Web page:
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Are You Boys Cyclists?

John McKenzie (Serpent's Tail £8.99) * ir 1k


Raw is hardly the word for it Lanarkshire-born ex-boxer John McKenzie has written as honest a novel as you're likely to come across this or any other year. Using the interceding narrator technique so beloved of writers like Italo Calvino and John Fowles, Are You Boys Cyclists? takes the reader down a dope~addled trail of pugilistic activin and rough sex in Edinburgh. All very autobiographical, one assumes, as Matt the narrator butts in occasionally to give a blow by blow account of uneranOyed working-

from Kingsmarkham to St Mary Mead.

class existence under the Tories, and the ways individuals block out the numbness and deflect their anger. By abusing the body his own and others' - Matt/John ekes out meaning to his life while questioning the validity of it all by attempting to forge a writing career. One Sitting should be sufficient for any male to see the dark side of their nature unravelled before their very eyes. (Brian Donaldson)

The Harlem Cycle Vol. 3

Chester Himes (Payback Press £7.99) *****

The srngular shortcoming of this further searing instalment of Himes's detective noir series is that the third volume is the last. An American author who died in Spain in 1984, Himes found acclaim in Europe but his work was sidelined at home. His portrayal of racial injustice and articulation of righteous black anger via the most WASP-ish of genres, proved just too much for publishers in the 19405. For readers not acquainted with the hefty double act of Messrs Gravedigger Jones and Coffin Ed Johnson, a treat awaits. These NYPD badge carrying bears cum grievous angels enjoy a broad remit to administer justice, premium wisecracks and bash heads in Harlem, armed with only their trusty Iong-barrelled, nickel plated, brass lined .38 revolvers. And, boy, do these guys like to eat. Grainy urban realism, Chandleresque plot contortions, violence of a strictly non- designer label, and perverse laughter aplenty. (RE)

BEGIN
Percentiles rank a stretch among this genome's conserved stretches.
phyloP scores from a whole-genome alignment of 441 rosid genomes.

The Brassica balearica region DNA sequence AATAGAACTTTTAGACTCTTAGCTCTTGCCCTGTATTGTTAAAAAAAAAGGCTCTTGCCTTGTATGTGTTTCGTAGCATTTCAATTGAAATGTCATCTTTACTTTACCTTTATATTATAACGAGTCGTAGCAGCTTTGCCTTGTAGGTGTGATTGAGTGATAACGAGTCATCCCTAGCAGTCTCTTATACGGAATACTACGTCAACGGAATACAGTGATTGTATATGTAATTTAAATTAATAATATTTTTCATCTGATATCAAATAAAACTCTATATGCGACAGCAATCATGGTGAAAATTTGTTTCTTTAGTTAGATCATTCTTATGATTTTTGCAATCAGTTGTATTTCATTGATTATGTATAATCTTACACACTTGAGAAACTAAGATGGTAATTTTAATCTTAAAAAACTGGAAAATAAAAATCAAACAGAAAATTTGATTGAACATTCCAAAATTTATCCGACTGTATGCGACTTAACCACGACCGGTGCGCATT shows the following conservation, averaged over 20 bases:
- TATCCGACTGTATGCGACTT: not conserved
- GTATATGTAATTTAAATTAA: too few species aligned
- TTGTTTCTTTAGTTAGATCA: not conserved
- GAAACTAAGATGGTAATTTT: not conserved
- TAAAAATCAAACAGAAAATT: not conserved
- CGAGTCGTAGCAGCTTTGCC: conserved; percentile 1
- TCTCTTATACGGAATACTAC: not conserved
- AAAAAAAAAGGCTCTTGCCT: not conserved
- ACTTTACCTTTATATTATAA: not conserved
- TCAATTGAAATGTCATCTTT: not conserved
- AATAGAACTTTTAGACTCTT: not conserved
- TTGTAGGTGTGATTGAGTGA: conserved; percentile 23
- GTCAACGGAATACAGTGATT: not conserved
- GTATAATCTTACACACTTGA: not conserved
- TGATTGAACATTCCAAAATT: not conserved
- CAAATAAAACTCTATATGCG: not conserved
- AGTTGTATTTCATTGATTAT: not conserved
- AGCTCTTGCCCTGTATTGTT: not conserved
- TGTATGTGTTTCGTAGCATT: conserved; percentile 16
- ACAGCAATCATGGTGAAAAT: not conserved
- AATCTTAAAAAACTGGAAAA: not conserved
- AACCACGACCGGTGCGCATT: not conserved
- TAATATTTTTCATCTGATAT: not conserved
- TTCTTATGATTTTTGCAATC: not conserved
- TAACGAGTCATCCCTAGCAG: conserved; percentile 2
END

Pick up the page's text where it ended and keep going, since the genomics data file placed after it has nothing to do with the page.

In good bookshops from April 18th

An Inspector Chrisfy Kennedy Mystery by


Detective inspector Christy Kennedy investigates a disappearance, murder, chart~hyping and blackmail in the music business. This is a detective story with a difference: part whodunnit, part howdunnit and part love story, featuring a unique method of murder and a plot with more twists and turns than the road

, “Paul Charles is a writer set the join the ranks of Colin Dexter, ; RD Wingfield and Ruth Rendell.” I Love The Sound of Breaking Glass: ISBN 1 899344160-E7

Also available: Shrouded by Carol Anne Davies ISBN 1 899344 17 9 - £7

THE DO-NOT PRESS PO Box 4215. London SE23 209

Write for our free colour catalogue - Fiercely Independent Publishing

I" “M39

86 THE “ST 18 Apr—I May 1997

Do I Come Here Often? Black Coffee Blues Pt. 2 Henry Rollins (2.13.61 £15) ht Henry Rollins is a big guy. The kind of muscle-bound geezer who crushes cars like puny guys crush cola cans. Formerly of Black Flag and now the larynx-serrated voice behind his synonymous thrash/metal band, Henry is a severely messed-up 36-year-old if this second instalment of his diaries accurately reflects the singer-writer's psyche. The Blues Pt. 2 collection makes disturbing reading. On the road, memoirs of the 1991 Lollapalooza tour reveal a lonely, disconnected man disgusted by his 'weak’ peers, sex mad groupies and dumb journalists 'Sometimes I imagine that people are dead when I talk to them . . . I imagine killing them and eating while standing over their bodies’. Psychiatry students will enjoy the weird bits while music fans should stick to the Henry Meets Issac Hayes, John Lee Hooker and Jerry Lee Lewis bits. (AD)